Everyday we go about our lives and maybe don’t take notice of the things we see over and over again. For example, my husband has gone through an incredible body transformation. Even though I’ve seen the scale go down steadily and I see him everyday, I never really noticed how much his body has changed, until the day he posted a picture of himself on my facebook page. I was shocked! It was the second set of eyes that the camera provided that made me really see how much my husband had achieved.
Meanwhile I have been on my own journey towards better health. We just completed a four week fitness challenge at our gym. I’ve been following a meal plan, working out 5-6 times per week and drinking way more water. I also have seen the weight drop when I weigh myself, but I haven’t been able to appreciate a change in how I look. I tried and tried looking at pictures of myself from then and now and I just couldn’t seem to notice a difference. Granted most of the pictures of me are selfies from the neck up. I was starting to tell myself some BS stories about how I’m not making progress and how I must be doing something wrong. My coach Kerstin, from our gym asked me to send her a pic and after searching and searching I finally found a full body shot from almost a year ago. I reluctantly sent it to her and told her that I don’t think I look much different. She wanted to compare it with our post-challenge photos that we took yesterday at the close of our challenge. When she sent my post picture to me, I burst out in tears because I could see a huge difference in my body. I am so proud of how far I’ve come. Again, that darn second set of eyes showed me what was really going on.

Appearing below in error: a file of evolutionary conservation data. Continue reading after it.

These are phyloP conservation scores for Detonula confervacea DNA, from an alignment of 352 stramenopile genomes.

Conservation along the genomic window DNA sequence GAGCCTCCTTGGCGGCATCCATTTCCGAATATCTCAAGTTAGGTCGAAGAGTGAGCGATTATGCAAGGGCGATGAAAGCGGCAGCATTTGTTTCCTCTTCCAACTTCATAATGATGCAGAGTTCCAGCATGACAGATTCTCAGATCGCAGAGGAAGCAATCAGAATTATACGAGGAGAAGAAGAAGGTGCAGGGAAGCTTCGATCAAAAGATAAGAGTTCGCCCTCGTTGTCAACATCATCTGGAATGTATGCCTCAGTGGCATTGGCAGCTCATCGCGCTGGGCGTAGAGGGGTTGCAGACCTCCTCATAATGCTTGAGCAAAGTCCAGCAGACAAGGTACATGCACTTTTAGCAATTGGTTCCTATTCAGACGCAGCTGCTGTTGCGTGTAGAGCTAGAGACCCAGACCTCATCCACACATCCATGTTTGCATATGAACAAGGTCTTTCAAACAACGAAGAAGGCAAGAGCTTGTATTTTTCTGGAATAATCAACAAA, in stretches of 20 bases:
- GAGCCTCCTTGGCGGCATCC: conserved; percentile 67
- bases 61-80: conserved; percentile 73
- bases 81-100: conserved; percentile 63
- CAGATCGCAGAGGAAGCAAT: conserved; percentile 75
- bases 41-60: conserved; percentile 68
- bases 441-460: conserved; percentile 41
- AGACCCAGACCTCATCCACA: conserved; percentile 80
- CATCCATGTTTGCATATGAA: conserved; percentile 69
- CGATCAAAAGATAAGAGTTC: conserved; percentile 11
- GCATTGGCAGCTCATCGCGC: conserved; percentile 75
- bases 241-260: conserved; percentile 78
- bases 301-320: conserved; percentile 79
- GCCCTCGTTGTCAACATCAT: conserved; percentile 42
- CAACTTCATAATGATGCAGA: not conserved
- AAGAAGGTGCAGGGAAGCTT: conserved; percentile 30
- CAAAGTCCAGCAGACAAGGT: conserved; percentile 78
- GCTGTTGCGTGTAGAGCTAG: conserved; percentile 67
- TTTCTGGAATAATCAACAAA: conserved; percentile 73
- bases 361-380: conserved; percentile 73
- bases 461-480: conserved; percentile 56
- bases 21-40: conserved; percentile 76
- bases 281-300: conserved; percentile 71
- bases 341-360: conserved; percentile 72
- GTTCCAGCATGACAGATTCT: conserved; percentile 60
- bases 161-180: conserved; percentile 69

I learned a lesson today. One that I really wish I learned twenty-something years ago. Don’t trust everything your eyes see, because you might be getting it wrong and creating a story in your head based on what you think you see. This can be applied to so many aspects of life, especially when we’re contemplating our own struggles and victories. You may find that you have far more wins than losses if you look through another set of eyes.